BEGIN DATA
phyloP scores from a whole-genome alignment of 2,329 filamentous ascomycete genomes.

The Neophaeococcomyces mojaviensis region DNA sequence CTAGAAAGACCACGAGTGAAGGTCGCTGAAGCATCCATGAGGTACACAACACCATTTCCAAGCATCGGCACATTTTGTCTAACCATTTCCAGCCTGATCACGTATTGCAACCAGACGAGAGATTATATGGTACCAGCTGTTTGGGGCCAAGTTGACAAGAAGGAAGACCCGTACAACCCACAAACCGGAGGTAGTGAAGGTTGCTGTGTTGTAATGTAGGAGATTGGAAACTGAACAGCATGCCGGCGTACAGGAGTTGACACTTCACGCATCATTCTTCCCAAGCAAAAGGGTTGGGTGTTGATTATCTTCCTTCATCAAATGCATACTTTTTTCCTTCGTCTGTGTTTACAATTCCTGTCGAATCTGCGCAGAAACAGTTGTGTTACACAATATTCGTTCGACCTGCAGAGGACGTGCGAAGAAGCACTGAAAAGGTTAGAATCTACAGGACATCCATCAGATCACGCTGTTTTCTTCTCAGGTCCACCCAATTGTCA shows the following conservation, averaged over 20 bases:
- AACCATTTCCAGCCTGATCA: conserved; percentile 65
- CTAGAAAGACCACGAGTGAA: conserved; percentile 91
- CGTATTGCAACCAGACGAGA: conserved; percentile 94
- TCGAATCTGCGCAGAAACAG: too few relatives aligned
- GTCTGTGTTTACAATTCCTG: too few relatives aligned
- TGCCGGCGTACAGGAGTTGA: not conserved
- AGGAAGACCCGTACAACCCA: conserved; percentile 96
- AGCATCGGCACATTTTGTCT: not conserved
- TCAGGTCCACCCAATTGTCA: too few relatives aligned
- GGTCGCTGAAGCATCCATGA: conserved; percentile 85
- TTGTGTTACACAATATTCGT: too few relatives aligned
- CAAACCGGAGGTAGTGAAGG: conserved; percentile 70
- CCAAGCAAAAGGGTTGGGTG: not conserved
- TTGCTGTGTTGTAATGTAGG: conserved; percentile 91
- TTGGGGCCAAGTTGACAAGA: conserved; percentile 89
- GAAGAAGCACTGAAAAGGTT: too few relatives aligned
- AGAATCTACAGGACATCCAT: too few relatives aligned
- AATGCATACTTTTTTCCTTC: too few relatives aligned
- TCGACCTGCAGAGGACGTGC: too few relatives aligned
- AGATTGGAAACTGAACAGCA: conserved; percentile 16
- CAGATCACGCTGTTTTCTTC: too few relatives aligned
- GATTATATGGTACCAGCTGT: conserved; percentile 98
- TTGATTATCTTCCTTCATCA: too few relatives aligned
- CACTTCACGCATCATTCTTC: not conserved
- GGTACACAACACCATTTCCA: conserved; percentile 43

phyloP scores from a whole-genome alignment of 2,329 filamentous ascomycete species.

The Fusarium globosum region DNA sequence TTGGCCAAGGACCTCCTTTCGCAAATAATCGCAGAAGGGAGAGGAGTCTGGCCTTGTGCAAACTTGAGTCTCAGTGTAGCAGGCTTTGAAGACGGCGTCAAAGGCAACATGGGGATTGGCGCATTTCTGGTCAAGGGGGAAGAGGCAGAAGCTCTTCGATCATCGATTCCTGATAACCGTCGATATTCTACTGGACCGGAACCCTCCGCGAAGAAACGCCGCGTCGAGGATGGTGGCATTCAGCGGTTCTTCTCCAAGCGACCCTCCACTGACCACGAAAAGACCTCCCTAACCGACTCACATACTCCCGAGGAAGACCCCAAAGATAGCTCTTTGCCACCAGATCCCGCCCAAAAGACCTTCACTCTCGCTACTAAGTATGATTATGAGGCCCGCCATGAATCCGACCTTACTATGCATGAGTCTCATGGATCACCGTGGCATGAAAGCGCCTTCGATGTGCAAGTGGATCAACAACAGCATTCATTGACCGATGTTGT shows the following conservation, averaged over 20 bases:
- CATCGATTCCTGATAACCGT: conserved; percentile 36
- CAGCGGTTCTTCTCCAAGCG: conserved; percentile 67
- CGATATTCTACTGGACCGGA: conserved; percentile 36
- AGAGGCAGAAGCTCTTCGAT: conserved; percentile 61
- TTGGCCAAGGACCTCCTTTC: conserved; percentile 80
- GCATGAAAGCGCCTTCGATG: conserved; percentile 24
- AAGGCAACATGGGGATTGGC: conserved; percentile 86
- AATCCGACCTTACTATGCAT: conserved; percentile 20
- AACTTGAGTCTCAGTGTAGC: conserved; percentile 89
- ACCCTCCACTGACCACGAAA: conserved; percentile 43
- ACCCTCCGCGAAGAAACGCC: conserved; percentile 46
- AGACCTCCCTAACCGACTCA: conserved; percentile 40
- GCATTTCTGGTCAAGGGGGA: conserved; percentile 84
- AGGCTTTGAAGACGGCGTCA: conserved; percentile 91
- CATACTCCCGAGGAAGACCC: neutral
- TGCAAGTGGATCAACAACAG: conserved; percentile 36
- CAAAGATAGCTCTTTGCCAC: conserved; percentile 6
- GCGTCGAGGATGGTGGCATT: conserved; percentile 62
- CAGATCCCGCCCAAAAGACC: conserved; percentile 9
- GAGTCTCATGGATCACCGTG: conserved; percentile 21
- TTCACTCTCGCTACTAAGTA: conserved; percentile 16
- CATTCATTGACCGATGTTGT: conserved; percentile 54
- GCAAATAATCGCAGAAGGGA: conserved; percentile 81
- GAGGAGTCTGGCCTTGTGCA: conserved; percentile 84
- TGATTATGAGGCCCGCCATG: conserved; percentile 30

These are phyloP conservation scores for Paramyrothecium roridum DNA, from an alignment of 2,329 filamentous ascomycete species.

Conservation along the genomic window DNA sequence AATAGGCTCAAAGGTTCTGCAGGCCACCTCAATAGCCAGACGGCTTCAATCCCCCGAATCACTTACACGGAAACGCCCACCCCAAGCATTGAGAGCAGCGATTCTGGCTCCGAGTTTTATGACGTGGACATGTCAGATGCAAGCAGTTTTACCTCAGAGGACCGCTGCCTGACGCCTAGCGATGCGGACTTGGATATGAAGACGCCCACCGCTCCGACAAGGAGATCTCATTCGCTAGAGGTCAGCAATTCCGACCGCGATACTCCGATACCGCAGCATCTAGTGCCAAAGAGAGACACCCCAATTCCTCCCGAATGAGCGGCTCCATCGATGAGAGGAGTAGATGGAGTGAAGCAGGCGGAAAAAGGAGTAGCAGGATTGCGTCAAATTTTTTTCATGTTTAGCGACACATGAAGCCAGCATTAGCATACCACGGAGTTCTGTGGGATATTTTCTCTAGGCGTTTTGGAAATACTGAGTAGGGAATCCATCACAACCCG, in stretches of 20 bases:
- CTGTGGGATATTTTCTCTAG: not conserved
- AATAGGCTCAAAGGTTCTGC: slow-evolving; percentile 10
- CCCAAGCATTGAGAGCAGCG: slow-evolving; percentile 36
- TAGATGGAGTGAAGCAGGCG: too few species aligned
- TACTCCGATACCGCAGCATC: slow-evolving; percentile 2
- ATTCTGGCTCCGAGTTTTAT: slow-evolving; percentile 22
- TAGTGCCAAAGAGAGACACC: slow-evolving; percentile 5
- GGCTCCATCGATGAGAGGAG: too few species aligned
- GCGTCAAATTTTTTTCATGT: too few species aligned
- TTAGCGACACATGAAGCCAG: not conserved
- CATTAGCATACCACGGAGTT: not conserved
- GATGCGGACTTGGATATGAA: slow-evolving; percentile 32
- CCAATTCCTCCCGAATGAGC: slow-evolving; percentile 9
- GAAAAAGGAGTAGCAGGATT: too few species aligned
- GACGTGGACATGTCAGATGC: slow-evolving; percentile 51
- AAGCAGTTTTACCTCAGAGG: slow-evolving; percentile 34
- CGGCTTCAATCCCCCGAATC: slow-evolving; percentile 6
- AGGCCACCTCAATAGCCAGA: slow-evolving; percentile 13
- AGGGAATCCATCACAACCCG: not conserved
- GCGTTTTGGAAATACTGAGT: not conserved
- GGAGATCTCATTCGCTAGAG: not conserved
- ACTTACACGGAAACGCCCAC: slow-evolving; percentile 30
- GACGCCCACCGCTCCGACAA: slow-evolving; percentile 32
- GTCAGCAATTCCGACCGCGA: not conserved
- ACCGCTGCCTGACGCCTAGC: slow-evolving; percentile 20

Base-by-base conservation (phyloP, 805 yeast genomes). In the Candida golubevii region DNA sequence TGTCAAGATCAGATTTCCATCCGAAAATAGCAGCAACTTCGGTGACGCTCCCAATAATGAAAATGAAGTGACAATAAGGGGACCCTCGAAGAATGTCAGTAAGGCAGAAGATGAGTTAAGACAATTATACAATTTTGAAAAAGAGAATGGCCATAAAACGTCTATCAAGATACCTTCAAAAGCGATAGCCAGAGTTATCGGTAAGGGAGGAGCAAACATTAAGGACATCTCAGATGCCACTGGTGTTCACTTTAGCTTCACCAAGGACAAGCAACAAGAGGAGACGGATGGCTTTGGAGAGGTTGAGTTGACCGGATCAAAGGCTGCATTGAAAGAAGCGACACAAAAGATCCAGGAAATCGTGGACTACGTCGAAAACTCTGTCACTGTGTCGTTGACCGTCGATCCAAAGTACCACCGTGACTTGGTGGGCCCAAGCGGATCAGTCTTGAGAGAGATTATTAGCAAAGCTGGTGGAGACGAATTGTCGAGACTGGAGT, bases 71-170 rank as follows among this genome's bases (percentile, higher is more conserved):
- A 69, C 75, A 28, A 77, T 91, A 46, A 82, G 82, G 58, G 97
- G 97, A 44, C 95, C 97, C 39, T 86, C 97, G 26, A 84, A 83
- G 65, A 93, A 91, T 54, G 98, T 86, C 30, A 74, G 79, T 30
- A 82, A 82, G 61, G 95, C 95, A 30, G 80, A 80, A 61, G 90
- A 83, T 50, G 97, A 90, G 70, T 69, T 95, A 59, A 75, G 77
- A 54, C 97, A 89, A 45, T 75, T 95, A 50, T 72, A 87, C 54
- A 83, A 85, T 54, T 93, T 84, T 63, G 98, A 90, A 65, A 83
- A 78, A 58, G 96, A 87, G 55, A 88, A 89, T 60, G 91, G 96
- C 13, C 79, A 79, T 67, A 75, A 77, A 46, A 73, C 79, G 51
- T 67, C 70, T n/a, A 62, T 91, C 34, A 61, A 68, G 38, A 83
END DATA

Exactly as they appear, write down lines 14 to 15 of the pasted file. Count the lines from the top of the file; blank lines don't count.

- CAAACCGGAGGTAGTGAAGG: conserved; percentile 70
- CCAAGCAAAAGGGTTGGGTG: not conserved